Gov. Scott and GE: Jobs, incentives and investments in Scott’s oil & gas partnerships

By Dan Christensen, 

Gov. Rick Scott with Jacksonville Mayor Alvin Brown and GE representatives on Friday

Gov. Rick Scott with Jacksonville Mayor Alvin Brown and GE representatives on Friday

When Gov. Rick Scott announced last week that GE Oil & Gas would open a $50 million manufacturing facility in Jacksonville he talked about how it would create 500 new jobs for Florida.

GE Oil & Gas’s official welcome package: up to $15.4 million in financial incentives, including $10 million from the city and $5.4 million from the state.

Not mentioned in the hoopla was how another division of General Electric, GE Energy Financial Services, has invested hundreds of millions of dollars in publicly traded oil and natural gas partnerships in which Scott had a financial interest.

Financial disclosure records made public by Gov. Scott in June show that as of Dec. 31 he was heavily invested in more than two-dozen oil and gas ventures. One was Spectra Energy, which is currently working with Florida Power & Light to build the contentious, $3 billion Sabal Trail pipeline in north Florida.

As reported in July, Scott and his appointees at the Public Service Commission backed construction of Sabal Trail despite state ethics laws that generally prohibit public officials from owning stock in businesses subject to their regulation. Scott acquired his Spectra shares via a controversial “qualified blind trust,” which by law allows politicians to hide their investment activity and also affords them immunity from prohibited conflicts of interest.

A spokesman for the governor’s re-election campaign, Greg Blair, has said Scott was unaware of his Spectra investment because the trustee of the blind trust made it. Longtime Scott crony Alan Bazaar runs the trustee, Hollow Brook Wealth Management.

Gov. Scott’s oil and gas assets include 18 publicly traded master limited partnerships, some with significant ties to GE Energy Financial Services. Oil and gas master limited partnerships don’t pay corporate income taxes, offering investors liquidity and tax benefits.

For example, the governor reported a $135,800 investment in Houston-based Crestwood Midstream Partners LP. He also disclosed an additional $110,600 stake in Crestwood Equity Partners LP, the master limited partnership that manages and controls Crestwood Midstream.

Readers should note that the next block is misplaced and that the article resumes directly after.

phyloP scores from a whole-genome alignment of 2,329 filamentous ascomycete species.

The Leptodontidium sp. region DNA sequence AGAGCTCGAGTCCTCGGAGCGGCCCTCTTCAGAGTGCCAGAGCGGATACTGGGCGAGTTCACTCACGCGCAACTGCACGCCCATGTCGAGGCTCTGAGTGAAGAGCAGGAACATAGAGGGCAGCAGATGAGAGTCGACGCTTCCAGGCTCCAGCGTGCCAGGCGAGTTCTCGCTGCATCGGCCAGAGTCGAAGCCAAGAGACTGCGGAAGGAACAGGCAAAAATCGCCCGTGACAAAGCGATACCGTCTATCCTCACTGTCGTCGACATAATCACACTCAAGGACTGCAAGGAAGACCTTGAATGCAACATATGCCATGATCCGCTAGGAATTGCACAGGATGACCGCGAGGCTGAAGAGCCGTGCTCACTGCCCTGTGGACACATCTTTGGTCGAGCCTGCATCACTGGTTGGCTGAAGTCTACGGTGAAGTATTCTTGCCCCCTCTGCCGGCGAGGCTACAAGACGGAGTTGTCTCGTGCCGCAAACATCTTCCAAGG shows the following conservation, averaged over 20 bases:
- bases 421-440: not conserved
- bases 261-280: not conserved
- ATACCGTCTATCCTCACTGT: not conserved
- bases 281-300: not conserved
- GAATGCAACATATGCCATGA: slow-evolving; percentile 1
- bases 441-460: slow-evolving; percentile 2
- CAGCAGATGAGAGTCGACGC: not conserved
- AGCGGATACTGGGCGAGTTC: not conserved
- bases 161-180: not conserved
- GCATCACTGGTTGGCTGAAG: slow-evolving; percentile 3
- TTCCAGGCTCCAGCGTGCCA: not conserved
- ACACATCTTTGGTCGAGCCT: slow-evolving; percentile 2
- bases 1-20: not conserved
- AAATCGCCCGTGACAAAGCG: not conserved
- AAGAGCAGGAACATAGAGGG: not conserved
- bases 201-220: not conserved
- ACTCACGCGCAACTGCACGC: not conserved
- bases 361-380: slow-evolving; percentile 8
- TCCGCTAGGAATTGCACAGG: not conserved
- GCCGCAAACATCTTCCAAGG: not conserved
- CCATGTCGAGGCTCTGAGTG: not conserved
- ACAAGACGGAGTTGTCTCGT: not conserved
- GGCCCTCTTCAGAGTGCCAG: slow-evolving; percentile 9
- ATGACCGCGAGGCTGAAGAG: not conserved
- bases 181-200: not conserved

Crestwood Midstream announced in June that GE Energy Financial was one of a trio of corporate investors that had agreed to buy up to $500 million worth of its Class A preferred units. The proceeds were earmarked to expand Crestwood’s ability to extract and process shale oil, reduce debt and “provide long-term value creation for all our stakeholders.”

GE Energy Financial made another large investment intended to boost Crestwood last year. In that July 2013 deal, GE provided $80.6 million to a Crestwood subsidiary that gathers and transports fracked natural gas extracted from shale in Wyoming. GE also agreed then to provide a total of up to $150 million in future capital contributions, according to a press release.

“This transaction is another step in the execution of our strategy to position Crestwood in rich gas plays,” Crestwood chairman and chief executive Robert G. Phillips said at the time.

The governor’s spokesman, Greg Blair, said Monday that Scott’s backing for GE Oil & Gas’s Jacksonville plant was not influenced by General Electric’s favorable investments in partnerships in which he owned an interest. Blair also said again that Scott had “no knowledge” of his portfolio holdings “because the decision to invest was made by the trustee of the blind trust.”

GE Oil & Gas’s new plant will manufacture regulators, control valves and other products used by the industry. It is expected to open in November.

Regency Energy Partners, LP is another entity in which GE Energy Financial and the governor shared an interest.

Gov. Scott valued his Regency units at $194,000 as of Dec. 31, while reporting he also had a $206,600 stake in PVR Partners LP, which was acquired by Regency in March.

The governor obtained his Regency units sometime after he created his first blind trust in April 2011. That trust was terminated in June when he publicly disclosed his assets in a move apparently designed to make sure he qualified to run for a second term. The governor immediately opened a new blind trust instrument and placed his assets into it.

Dallas-based Energy Transfer Equity LP, another master limited partnership in which the governor reported owning a $310,600 stake, controls Regency.

Energy Transfer acquired Regency’s general partner from an affiliate of GE Energy Financial for $310 million in May 2010. Affiliates of GE Energy Financial retained 24.7 million limited partner units in Regency, according to a Regency press release.

In an October 2012 report to the U.S. Securities and Exchange Commission, GE reported that its affiliate had reduced its Regency holdings to 8.4 million units, or 4.9 percent of Regency’s outstanding units. The move meant that GE was no longer required to publicly disclose its ownership interest in Regency. Its holdings today, if any, are unknown.

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